Some observations about the place that aren’t so surprising:

1. Everyone in Reykjavik is very young. This isn’t surprising because one is always amazed at the youth of people in European cities (where they actually go out and DO things: “Look ma, a yoof!”).

2. It smells surprisingly strongly at times of sulfur, as it does elsewhere smell of the sea when the wind is right. This isn’t surprising, just something I hadn’t spent a lot of time thinking about before I came. Also, the airport (at the end of a peninsula) smelled strongly of the sea (in a good, cool, salty way). Again, this isn’t surprising, just something I hadn’t spent a lot of time thinking about before I came. It was a lovely smell though, after all that time on planes and in airports.

3. People are very thin and healthy. Scandinavia in general but Reykjavik in particular might be the last place left in the western world where I haven’t seen a single fat person.

Observations about Iceland that are surprising:

1. There are babies EVERYWHERE. Sure we’re the only ones stupid enough to travel with a small child, but tiny babies in proper prams, with those little sock-cozies, are everywhere.

2. It’s surprisingly dry. My hair looked FANTASTIC.

3. You can still buy toy guns that look like guns.

Why did we go? Well, we haven’t been anywhere international since our honeymoon (Canada doesn’t count), and I was getting severe wanderlust and depression about getting old and dying before I’ve seen any of the world (Facebook, man, is the devil. Ooh look at all your unmarried friends frittering away their reproductive years by taking yet another trip to some far-flung land!)

The thing holding us back, obviously, besides vacation days from work (pesky work) was The Child. So we decided to stress test her by taking her somewhere across many time zones, and Iceland is on GMT, so it’s like going to the UK, but it’s only seven hours away from Seattle. So we just had to get on a short flight to Seattle and then, if she freaked out, we’d only be trapped in a tin can at 39,000 feet with a screaming four-year-old for 7 hours, instead of 10 or more!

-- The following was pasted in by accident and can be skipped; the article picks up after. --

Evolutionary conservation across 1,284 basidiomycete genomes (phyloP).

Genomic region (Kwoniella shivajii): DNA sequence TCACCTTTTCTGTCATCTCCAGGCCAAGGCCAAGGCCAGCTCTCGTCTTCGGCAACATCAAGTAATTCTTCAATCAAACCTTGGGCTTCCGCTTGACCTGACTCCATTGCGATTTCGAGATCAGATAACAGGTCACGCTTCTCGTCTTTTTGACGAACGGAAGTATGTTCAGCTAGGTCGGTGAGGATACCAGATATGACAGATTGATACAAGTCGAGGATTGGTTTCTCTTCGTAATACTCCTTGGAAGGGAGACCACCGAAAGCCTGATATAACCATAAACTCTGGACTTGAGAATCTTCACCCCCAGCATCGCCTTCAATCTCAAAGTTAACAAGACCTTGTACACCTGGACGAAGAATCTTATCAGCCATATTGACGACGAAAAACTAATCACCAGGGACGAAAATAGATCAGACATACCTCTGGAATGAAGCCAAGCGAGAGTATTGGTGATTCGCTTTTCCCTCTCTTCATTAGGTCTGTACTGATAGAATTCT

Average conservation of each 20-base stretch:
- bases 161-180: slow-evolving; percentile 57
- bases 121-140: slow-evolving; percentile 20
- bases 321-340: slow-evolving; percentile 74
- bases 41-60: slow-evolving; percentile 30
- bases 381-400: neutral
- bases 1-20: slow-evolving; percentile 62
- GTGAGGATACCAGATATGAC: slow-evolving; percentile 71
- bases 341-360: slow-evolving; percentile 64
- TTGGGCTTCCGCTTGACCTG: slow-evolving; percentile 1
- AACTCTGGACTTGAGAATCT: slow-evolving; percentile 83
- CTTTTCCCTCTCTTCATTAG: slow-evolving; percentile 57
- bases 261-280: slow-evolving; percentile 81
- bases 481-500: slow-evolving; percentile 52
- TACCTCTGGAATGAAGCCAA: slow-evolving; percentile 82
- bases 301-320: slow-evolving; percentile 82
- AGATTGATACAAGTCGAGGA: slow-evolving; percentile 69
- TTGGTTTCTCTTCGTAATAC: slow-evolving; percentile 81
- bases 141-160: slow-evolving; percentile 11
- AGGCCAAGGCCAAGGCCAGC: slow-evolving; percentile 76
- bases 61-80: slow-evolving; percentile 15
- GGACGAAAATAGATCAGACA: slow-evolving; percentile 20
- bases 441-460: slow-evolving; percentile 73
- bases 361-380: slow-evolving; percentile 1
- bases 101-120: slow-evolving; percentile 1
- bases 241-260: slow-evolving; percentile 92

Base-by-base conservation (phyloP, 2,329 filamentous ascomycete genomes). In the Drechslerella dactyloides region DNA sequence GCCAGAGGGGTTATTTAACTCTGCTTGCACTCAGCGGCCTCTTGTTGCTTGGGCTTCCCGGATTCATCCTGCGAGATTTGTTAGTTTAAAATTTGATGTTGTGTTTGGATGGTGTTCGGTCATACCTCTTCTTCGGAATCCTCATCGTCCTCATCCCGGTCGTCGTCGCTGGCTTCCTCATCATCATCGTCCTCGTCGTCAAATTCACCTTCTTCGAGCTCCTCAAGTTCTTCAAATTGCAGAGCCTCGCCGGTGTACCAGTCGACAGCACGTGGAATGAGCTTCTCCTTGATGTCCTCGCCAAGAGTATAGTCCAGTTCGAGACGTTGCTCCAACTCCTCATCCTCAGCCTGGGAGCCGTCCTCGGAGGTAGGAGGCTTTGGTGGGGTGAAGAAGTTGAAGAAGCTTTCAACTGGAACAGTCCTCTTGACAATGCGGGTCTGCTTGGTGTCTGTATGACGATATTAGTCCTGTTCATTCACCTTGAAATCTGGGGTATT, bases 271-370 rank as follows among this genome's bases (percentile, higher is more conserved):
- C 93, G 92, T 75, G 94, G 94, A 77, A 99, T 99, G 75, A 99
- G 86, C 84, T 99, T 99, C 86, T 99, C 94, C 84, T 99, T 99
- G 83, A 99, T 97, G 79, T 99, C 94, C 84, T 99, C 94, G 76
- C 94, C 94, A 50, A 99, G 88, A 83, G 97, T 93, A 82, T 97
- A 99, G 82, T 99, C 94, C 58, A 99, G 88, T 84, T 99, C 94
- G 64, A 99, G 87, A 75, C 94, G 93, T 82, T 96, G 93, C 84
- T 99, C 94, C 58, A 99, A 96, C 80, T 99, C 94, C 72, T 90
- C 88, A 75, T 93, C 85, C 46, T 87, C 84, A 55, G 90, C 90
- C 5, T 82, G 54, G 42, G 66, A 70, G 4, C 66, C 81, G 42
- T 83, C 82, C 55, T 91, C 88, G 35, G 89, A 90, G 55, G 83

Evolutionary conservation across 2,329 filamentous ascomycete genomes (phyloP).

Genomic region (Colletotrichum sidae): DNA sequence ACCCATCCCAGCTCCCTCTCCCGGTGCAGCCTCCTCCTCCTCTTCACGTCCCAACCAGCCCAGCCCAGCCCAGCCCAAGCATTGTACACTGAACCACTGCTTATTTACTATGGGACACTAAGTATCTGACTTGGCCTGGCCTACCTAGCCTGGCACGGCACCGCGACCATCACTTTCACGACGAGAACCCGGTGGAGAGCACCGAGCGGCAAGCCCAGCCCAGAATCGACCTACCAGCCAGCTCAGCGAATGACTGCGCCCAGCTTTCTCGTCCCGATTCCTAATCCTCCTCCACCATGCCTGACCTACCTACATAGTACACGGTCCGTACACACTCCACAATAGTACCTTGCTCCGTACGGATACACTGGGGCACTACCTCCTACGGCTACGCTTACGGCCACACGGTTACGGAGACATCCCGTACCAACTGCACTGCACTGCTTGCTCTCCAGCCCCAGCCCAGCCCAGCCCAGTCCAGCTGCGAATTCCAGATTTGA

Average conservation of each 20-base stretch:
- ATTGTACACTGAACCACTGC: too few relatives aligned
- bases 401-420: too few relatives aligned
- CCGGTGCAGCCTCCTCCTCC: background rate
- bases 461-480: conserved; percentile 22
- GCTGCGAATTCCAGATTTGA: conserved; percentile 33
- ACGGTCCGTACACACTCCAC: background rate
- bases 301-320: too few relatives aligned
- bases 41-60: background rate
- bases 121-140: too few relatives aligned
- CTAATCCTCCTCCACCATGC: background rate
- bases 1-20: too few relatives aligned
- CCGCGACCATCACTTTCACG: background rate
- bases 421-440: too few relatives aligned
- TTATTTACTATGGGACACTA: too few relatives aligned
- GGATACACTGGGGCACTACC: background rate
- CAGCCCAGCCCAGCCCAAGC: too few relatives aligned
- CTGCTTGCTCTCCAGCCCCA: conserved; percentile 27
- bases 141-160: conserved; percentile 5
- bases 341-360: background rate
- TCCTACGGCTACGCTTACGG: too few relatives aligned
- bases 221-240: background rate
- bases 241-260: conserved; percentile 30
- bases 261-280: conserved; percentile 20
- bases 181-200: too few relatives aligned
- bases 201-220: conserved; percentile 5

Plus, it’s Scandinavian, and I wanted to go somewhere in Scandinavia (tak, tak), and closer than Copenhagen (see above).

As well as, I’d never seen this:

Northern Lights

So, why should you go? And why go in November?

1. The northern lights!

2. The food is amazing. It’s so nice being somewhere where people care about food.

3. The hot springs!

4. There’s nobody else there! Except other people who are interested in being there.

5. Reykjavik is such a nice town. It’s so small, and walkable, and attractive, and well-taken-care of, and lived in, and there are so many interesting places in it.

6. The most amazing geographical features are all within an hour and a half drive from your very nice urban hotel.

7. Icelandic ponies.

8. Sheep!

9. And, well, it’s a gorgeous country. Where everyone speaks perfect English (except one youngish dude at the check-out lane at a large Target-type store who obviously preferred to point at things but was perfectly cheerful doing so) and you don’t even need to get any cash out when you arrive. Even the public toilets at the national park we stopped at, which cost all of $1.65 to use, took credit cards to get through either of its two turnstiles.

10. Because it’s cool. And goodbye is “bless bless!” which is just adorable.